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CLIMATE CHANGE A wake up call

Think Local

When the super storm recently ripped through NSW it caused havoc, heartache and costly damage — on the North Shore and Northern Beaches especially. Worryingly, it heralded the ugly face of climate change and potential future catastrophes facing our residents and local communities.

 As local councils and SES mopped up the damage and attended hundreds of calls, tides swept up Balmoral Beach, The Spit and many other North Shore coastal areas and rivers.

     Trees smashed across roads, houses and parked cars -and as homes teetered on cliff tops, residents counted the emotional and financial damage.

     As politicians tried to calm the situation, it was clear that "business as usual" would not protect the coastline or residents from future ever-greater climate change scenarios.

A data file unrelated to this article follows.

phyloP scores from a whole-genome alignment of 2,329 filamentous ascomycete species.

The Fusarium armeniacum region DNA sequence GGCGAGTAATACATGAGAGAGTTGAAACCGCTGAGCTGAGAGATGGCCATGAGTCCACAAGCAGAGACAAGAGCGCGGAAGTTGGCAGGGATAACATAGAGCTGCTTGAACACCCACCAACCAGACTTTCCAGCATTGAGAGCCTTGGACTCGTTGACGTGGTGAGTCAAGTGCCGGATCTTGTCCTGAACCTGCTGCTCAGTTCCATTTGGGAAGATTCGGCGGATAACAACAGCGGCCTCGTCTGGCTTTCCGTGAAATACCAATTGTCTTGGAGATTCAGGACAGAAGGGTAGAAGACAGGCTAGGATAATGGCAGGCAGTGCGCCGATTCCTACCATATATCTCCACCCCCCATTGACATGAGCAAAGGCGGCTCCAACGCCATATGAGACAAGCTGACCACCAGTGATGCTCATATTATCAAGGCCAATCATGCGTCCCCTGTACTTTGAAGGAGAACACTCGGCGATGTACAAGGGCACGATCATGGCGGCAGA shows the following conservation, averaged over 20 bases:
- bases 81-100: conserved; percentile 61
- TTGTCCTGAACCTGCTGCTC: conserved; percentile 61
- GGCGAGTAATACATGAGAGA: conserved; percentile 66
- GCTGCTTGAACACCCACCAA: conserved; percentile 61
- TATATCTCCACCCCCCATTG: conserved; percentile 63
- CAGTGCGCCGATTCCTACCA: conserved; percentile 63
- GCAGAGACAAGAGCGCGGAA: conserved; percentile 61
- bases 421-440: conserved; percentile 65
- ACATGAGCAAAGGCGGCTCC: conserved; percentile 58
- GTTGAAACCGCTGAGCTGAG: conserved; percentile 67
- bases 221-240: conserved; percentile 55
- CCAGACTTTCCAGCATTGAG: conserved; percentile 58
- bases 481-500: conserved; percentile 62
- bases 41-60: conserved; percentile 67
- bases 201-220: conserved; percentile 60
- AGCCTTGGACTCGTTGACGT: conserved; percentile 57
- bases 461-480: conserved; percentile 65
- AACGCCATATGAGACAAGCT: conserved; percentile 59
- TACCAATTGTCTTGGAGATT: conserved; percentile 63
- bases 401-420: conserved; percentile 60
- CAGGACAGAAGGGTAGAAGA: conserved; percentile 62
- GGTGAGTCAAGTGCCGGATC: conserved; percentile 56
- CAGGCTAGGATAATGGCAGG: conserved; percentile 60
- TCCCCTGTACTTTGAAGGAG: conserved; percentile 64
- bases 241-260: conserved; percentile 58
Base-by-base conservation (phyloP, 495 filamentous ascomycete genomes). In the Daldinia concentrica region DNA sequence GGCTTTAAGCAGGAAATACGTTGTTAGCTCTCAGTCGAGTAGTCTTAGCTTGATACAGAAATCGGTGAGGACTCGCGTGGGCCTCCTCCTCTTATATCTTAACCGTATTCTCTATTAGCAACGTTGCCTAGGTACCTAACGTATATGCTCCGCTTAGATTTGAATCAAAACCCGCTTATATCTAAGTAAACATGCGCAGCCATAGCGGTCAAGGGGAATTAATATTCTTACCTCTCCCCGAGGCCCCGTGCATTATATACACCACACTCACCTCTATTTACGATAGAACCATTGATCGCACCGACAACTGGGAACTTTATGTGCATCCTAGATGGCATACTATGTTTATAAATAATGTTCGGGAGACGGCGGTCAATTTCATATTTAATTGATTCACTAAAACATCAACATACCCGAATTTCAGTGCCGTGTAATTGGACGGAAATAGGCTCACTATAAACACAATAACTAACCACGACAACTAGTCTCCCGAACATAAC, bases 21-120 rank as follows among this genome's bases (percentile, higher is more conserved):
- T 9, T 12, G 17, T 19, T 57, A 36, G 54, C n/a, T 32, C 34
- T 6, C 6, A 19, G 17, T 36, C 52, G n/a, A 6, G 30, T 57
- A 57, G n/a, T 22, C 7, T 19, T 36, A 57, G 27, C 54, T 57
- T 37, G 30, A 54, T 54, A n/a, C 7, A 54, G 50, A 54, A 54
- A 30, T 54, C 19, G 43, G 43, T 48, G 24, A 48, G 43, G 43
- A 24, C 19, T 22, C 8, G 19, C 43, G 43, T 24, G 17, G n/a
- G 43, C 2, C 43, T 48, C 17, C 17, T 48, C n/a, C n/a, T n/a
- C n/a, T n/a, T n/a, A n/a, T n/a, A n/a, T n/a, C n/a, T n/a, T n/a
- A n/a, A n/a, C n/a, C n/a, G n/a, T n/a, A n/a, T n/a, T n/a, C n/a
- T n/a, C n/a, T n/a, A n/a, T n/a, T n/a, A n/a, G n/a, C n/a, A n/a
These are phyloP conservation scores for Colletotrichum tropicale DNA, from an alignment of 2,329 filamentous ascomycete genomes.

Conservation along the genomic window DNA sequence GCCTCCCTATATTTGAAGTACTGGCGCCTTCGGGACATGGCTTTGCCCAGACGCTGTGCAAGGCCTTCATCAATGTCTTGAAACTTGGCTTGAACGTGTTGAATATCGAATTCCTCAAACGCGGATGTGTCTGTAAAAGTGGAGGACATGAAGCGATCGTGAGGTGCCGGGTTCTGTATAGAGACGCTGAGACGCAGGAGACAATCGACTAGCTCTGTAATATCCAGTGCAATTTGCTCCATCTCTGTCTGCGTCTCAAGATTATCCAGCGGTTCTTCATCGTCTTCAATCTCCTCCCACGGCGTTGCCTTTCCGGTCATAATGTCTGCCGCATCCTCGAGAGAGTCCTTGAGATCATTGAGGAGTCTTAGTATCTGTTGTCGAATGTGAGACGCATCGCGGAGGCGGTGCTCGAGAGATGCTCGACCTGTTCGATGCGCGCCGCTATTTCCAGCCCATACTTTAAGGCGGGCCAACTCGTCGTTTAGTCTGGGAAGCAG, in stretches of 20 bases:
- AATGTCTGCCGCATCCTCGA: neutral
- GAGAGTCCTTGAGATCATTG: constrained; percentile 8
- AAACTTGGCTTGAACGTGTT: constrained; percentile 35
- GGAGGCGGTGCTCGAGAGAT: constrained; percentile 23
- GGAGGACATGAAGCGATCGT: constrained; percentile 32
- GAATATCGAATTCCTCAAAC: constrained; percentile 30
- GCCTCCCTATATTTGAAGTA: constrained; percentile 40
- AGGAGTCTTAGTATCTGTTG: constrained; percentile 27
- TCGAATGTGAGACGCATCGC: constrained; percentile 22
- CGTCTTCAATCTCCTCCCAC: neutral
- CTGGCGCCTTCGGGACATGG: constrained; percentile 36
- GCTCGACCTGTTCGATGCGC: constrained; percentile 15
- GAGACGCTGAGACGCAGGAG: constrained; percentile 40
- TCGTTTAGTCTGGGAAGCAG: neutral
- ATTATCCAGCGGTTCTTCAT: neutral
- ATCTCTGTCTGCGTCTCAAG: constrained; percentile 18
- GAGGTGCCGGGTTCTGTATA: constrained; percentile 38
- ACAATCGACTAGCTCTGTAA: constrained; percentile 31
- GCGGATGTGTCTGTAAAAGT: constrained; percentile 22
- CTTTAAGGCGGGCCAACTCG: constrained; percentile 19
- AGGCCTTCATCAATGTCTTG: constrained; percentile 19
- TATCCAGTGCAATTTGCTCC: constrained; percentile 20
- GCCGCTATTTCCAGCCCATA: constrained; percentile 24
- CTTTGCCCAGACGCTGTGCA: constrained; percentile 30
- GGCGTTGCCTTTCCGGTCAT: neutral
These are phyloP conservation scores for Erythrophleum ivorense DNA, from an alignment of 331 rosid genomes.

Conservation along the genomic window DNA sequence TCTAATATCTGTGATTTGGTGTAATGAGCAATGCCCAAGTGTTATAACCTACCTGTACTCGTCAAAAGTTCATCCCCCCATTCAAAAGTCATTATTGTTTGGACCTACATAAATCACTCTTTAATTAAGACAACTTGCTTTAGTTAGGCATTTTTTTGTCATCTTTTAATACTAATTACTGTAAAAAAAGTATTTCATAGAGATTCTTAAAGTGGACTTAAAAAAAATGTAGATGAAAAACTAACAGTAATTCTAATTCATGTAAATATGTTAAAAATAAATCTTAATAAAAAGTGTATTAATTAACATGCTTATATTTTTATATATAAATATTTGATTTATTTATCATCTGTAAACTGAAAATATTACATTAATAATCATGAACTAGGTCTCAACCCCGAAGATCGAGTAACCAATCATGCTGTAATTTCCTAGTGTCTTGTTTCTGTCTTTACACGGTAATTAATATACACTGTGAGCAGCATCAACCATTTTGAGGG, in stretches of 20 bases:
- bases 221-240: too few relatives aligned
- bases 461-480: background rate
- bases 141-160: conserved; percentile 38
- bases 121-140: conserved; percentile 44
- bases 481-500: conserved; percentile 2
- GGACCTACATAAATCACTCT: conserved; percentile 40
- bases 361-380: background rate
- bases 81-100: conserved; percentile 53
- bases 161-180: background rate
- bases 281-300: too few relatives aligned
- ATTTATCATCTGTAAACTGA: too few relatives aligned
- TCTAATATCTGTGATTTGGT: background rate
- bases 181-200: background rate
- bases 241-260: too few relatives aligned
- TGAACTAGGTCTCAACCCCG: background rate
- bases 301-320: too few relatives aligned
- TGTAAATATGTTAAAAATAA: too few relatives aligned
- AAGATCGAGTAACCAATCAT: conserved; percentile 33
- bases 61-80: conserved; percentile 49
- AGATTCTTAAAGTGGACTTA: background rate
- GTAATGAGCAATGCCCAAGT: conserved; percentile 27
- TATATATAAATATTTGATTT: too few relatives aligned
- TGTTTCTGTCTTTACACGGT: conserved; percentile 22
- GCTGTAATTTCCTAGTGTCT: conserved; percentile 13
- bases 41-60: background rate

"Mosman will most certainly not be immune to the devastating effects of climate change, Mosman's deputy mayor, Carolyn Corrigan, tells North Shore living.

    "As a community, we need to incorporate the science Into our short and long term-strategic coastal protection plans, have realistic and honest conversations and work together to protect our coastline and our residents."

Last November, North Shore councils and NSW coastal communities were given three months to 'have their say’ on State Government recommendations for a draft bill to amend the Coastal Management Act, which would be replaced with a new State Environmental Planning Policy.